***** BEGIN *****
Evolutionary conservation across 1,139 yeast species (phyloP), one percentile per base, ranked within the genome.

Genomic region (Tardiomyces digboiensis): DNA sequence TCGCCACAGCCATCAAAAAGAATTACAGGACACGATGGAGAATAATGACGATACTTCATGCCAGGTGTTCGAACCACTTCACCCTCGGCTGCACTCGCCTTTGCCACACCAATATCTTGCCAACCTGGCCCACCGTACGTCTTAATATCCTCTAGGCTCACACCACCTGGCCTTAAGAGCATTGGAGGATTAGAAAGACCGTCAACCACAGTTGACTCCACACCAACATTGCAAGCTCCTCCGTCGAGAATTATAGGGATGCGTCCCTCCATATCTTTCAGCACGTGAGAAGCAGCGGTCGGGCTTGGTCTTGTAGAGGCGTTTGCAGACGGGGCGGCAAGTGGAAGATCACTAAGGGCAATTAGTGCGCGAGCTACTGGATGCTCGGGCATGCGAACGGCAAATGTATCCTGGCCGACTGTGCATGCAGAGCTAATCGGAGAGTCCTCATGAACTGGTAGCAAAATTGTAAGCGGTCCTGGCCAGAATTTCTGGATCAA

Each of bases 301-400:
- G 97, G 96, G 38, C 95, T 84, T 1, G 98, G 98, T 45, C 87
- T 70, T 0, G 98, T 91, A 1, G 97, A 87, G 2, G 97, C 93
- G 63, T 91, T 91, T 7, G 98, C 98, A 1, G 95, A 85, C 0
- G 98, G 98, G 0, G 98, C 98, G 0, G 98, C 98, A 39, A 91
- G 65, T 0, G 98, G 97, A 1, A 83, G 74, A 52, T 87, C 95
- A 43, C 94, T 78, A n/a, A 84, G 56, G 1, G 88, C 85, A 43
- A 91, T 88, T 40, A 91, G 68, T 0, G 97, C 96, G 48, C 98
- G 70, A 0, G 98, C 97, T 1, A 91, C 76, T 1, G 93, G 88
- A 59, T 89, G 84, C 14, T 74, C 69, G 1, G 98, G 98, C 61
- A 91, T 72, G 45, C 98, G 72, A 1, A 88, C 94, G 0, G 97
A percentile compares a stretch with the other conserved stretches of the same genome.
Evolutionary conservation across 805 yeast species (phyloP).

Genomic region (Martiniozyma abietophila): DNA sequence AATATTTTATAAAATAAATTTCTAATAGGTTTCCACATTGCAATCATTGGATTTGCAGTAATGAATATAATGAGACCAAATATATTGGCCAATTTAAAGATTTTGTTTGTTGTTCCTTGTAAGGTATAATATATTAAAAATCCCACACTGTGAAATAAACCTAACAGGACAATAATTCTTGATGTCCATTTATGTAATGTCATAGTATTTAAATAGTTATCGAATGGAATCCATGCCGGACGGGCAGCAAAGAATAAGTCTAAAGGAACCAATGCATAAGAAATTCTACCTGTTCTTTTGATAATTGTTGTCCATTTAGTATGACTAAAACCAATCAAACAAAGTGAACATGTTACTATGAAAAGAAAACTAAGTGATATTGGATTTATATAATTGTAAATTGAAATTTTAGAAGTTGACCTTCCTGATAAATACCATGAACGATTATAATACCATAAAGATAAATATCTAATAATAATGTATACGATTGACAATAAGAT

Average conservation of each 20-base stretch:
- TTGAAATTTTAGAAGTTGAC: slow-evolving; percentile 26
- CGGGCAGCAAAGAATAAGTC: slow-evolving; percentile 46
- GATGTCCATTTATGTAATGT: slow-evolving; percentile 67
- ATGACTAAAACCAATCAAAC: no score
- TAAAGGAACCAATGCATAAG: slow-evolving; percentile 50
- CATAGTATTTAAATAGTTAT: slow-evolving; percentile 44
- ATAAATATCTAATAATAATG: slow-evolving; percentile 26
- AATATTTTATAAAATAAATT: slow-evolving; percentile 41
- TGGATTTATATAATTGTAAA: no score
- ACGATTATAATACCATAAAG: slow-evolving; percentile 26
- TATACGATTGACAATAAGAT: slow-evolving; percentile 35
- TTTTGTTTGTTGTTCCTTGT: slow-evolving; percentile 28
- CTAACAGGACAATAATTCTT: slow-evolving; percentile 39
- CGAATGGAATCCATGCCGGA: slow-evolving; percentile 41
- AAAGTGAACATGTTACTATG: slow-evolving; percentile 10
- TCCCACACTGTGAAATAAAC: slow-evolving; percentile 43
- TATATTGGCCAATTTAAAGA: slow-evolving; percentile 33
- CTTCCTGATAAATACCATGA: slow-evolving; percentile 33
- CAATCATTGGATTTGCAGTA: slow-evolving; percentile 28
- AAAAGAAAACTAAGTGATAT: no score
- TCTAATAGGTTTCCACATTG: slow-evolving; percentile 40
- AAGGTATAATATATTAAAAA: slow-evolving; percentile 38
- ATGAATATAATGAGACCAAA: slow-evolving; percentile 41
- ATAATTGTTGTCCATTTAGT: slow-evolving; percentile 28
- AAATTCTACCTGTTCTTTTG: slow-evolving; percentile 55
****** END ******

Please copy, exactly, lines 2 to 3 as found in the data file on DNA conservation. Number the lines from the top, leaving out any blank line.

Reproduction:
Genomic region (Tardiomyces digboiensis): DNA sequence TCGCCACAGCCATCAAAAAGAATTACAGGACACGATGGAGAATAATGACGATACTTCATGCCAGGTGTTCGAACCACTTCACCCTCGGCTGCACTCGCCTTTGCCACACCAATATCTTGCCAACCTGGCCCACCGTACGTCTTAATATCCTCTAGGCTCACACCACCTGGCCTTAAGAGCATTGGAGGATTAGAAAGACCGTCAACCACAGTTGACTCCACACCAACATTGCAAGCTCCTCCGTCGAGAATTATAGGGATGCGTCCCTCCATATCTTTCAGCACGTGAGAAGCAGCGGTCGGGCTTGGTCTTGTAGAGGCGTTTGCAGACGGGGCGGCAAGTGGAAGATCACTAAGGGCAATTAGTGCGCGAGCTACTGGATGCTCGGGCATGCGAACGGCAAATGTATCCTGGCCGACTGTGCATGCAGAGCTAATCGGAGAGTCCTCATGAACTGGTAGCAAAATTGTAAGCGGTCCTGGCCAGAATTTCTGGATCAA

Each of bases 301-400: